The decision to hound Swartz on flimsy charges with the possibility of decades in prison was in part because of an anti-copyright manifesto written by Swartz in 2008, reports the Huffington Post:
A Justice Department representative told congressional staffers during a recent briefing on the computer fraud prosecution of Internet activist Aaron Swartz that Swartz’s “Guerilla Open Access Manifesto” played a role in the prosecution.
The manifesto said sharing information was a “moral imperative” and advocated for “civil disobedience” against copyright laws pushed by corporations “blinded by greed” that led to the “privatization of knowledge.”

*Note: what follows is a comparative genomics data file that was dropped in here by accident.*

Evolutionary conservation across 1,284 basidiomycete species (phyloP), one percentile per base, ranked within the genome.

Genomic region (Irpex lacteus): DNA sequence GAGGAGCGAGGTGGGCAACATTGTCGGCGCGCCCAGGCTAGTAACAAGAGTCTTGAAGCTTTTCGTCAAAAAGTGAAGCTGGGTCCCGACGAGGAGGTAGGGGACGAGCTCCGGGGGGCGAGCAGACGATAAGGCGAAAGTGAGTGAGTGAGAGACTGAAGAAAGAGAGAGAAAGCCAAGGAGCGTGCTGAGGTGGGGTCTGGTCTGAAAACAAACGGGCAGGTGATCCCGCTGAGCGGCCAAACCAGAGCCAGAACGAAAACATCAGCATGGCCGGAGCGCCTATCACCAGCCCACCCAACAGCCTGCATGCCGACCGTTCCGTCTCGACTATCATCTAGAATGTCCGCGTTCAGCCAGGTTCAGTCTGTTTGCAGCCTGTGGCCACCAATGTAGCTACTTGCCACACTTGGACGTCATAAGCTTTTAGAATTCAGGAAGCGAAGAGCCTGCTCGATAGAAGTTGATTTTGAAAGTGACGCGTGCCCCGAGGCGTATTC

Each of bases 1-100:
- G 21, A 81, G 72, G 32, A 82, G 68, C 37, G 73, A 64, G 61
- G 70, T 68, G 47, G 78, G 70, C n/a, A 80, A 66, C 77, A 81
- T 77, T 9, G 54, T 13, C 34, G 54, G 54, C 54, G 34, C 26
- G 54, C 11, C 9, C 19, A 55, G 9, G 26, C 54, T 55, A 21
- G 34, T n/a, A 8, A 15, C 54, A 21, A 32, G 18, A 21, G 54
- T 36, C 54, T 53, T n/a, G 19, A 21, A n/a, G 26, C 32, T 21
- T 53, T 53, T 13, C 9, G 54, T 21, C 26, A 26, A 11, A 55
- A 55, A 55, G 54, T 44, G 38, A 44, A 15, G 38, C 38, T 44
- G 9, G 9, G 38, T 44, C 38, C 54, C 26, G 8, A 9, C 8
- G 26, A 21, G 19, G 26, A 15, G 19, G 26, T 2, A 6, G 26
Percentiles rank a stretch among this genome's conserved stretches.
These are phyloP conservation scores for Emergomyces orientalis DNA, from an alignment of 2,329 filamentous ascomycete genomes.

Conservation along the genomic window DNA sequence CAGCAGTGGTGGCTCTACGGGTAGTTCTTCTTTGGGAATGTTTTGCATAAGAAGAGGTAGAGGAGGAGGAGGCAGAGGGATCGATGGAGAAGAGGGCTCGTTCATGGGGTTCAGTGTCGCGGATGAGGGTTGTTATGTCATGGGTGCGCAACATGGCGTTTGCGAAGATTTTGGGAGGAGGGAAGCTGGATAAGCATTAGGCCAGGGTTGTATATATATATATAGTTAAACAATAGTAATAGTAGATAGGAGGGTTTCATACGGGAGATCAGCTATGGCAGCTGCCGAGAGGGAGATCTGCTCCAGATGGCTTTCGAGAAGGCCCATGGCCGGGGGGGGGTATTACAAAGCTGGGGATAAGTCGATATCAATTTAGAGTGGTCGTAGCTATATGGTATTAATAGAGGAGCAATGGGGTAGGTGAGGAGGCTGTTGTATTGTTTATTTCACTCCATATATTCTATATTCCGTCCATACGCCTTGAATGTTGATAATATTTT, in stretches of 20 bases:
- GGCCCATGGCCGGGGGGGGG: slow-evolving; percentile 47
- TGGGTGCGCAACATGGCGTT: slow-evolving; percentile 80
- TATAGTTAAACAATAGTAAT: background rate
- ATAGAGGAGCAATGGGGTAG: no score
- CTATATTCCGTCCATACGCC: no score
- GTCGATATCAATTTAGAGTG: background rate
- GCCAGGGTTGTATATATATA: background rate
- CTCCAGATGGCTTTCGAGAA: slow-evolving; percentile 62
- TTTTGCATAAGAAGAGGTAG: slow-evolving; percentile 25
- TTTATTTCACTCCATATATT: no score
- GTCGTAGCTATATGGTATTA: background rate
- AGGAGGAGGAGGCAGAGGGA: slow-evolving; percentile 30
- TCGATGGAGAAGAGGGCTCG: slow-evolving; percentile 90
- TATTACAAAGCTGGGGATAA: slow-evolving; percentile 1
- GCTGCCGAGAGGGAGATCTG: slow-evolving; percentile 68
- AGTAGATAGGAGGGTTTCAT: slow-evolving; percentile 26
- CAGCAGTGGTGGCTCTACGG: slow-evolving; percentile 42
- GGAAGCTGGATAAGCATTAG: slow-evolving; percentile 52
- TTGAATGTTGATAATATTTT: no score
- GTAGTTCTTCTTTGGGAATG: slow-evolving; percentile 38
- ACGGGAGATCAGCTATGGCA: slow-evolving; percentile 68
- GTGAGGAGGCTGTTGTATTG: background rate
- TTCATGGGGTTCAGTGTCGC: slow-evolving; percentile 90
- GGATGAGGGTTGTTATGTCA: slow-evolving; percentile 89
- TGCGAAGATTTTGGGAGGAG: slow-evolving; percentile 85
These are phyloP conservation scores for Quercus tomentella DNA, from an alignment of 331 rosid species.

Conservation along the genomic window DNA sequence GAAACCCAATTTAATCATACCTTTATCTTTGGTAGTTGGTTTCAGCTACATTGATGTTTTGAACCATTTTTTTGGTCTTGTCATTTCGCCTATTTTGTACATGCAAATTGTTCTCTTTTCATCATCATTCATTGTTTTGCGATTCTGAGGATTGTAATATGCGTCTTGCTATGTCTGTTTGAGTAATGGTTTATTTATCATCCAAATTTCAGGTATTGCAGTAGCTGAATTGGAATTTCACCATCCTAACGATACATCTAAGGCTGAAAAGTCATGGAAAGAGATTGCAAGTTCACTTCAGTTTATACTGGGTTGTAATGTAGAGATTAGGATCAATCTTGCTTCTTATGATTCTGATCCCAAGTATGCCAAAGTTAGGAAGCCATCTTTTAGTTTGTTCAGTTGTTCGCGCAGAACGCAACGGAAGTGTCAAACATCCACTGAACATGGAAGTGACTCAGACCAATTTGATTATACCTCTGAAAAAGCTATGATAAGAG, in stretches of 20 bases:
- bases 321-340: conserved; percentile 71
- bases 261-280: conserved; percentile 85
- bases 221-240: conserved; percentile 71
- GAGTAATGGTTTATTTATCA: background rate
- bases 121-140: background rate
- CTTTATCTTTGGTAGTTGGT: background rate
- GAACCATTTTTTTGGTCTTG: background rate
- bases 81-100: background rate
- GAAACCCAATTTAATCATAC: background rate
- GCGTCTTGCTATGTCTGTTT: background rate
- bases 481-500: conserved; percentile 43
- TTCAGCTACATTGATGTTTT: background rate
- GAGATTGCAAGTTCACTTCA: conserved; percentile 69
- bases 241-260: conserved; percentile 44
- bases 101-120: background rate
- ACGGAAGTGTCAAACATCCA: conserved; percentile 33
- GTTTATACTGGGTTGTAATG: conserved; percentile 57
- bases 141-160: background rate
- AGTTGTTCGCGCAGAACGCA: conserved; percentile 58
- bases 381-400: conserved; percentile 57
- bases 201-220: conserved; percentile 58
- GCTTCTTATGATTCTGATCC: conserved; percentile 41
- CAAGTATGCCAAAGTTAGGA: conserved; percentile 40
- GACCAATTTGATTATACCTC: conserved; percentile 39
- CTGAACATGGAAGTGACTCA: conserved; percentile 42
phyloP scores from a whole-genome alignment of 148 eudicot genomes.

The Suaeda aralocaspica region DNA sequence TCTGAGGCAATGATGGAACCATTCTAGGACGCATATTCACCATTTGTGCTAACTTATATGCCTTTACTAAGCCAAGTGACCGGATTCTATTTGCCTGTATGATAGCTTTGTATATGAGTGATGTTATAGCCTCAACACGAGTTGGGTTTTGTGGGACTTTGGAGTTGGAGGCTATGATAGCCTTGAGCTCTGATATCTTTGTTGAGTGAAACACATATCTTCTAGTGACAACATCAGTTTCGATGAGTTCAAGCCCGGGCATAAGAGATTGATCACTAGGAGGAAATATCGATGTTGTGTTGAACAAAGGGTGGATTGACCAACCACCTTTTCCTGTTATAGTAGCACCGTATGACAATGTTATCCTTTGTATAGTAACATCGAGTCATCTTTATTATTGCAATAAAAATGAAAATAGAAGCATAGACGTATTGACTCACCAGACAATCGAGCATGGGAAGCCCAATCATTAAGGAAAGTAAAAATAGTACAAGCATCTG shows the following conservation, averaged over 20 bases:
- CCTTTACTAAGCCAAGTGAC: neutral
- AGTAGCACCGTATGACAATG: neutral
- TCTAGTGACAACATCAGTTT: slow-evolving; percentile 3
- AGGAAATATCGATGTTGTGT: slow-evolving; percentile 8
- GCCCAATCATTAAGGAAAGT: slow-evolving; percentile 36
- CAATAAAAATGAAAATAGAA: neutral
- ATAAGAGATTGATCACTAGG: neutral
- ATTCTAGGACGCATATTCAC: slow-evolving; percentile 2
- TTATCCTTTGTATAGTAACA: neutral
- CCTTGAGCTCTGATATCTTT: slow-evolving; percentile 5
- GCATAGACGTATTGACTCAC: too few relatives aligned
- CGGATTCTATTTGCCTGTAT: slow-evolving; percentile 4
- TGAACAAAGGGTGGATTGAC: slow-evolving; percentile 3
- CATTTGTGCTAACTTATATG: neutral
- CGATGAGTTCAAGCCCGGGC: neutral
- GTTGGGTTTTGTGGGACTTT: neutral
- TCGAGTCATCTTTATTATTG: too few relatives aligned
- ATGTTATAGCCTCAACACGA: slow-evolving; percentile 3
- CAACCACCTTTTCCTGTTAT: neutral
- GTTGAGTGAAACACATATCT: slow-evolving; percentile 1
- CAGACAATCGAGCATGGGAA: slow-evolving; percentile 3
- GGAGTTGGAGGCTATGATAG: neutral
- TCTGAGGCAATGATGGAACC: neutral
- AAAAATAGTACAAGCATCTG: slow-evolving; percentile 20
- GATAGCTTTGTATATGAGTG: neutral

“We need to take information, wherever it is stored, make our copies and share them with the world,” Swartz wrote in the manifesto.
Swartz was 26 when he killed himself in January. He had been indicted and faced a prison sentence for downloading millions of academic articles from the online database JSTOR, though he maintained he had permission to access them.